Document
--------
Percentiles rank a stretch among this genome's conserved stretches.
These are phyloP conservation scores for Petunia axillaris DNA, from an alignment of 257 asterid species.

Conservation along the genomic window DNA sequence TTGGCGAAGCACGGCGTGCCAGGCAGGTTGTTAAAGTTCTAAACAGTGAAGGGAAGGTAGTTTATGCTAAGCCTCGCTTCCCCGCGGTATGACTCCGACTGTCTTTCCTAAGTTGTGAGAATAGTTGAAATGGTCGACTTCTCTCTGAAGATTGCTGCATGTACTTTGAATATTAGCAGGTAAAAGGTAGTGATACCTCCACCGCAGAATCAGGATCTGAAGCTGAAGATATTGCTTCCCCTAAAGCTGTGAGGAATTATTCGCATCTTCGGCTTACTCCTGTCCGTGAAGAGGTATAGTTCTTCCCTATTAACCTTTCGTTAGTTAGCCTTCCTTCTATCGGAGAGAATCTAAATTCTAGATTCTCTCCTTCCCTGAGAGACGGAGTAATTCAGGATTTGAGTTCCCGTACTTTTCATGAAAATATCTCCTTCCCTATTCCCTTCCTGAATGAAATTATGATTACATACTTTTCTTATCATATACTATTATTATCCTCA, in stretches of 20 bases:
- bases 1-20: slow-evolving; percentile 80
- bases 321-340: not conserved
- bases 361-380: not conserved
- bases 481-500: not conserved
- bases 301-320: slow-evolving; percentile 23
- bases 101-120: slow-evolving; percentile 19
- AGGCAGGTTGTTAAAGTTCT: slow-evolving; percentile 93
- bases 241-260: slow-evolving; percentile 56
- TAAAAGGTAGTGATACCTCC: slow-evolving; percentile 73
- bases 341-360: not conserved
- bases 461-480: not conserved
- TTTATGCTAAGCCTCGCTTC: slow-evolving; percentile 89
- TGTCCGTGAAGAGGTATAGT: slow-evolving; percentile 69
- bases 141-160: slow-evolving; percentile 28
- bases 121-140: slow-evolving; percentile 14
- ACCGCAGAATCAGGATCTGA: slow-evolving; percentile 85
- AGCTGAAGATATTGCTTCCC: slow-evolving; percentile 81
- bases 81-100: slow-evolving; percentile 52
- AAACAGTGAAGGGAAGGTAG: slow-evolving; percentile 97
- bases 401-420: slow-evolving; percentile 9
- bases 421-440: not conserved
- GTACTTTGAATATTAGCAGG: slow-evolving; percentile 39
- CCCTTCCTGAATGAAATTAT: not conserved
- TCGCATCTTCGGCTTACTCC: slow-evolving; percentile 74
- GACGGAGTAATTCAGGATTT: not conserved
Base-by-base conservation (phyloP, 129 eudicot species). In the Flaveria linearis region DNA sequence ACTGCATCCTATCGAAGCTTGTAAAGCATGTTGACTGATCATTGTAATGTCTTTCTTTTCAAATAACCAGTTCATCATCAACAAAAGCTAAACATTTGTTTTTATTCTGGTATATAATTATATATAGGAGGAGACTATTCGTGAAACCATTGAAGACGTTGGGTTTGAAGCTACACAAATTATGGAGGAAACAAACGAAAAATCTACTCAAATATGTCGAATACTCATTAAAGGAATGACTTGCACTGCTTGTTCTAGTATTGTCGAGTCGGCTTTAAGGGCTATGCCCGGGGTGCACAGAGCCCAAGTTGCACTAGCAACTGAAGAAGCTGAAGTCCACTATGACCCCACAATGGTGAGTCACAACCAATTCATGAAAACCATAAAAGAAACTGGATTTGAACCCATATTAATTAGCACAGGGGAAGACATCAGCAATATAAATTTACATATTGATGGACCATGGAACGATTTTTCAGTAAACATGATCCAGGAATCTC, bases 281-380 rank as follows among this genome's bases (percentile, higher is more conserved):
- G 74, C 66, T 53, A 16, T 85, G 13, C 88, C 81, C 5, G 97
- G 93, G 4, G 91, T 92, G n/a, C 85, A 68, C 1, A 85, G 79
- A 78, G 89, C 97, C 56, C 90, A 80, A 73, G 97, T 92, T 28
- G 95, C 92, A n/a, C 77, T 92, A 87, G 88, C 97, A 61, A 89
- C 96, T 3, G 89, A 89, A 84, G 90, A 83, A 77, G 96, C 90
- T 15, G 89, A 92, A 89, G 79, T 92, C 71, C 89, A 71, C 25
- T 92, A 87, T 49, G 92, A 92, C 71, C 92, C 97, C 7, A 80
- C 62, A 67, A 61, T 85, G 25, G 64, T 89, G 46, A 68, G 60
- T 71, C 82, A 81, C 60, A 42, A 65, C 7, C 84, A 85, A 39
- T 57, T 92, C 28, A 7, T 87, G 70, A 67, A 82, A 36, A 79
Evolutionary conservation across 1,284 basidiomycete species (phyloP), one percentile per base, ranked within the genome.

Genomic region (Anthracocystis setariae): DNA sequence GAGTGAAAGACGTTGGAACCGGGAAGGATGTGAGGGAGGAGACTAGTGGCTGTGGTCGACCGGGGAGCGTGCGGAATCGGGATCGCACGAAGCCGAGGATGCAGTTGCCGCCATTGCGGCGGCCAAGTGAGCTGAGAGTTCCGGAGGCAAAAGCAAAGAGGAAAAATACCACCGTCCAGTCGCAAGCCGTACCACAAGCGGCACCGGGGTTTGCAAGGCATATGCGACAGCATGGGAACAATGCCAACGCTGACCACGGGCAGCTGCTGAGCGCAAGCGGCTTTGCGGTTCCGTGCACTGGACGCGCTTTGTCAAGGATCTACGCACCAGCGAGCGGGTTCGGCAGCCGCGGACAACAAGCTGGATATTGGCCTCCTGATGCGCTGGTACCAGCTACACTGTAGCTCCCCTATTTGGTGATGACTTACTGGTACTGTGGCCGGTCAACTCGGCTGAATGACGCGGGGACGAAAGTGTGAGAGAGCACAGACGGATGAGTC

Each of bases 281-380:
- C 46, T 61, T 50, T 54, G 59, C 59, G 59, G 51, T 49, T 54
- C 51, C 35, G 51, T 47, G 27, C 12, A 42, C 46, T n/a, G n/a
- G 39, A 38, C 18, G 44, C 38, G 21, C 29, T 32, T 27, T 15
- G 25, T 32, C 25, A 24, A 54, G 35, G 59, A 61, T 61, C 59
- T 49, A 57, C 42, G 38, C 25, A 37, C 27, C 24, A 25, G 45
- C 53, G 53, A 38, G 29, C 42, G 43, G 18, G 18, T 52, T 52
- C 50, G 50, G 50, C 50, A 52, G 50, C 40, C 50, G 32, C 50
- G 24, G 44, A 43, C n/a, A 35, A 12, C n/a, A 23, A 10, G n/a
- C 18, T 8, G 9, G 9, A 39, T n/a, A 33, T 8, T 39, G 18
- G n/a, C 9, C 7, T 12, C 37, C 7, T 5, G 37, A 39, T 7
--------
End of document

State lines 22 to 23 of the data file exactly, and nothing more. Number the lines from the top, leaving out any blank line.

- AAACAGTGAAGGGAAGGTAG: slow-evolving; percentile 97
- bases 401-420: slow-evolving; percentile 9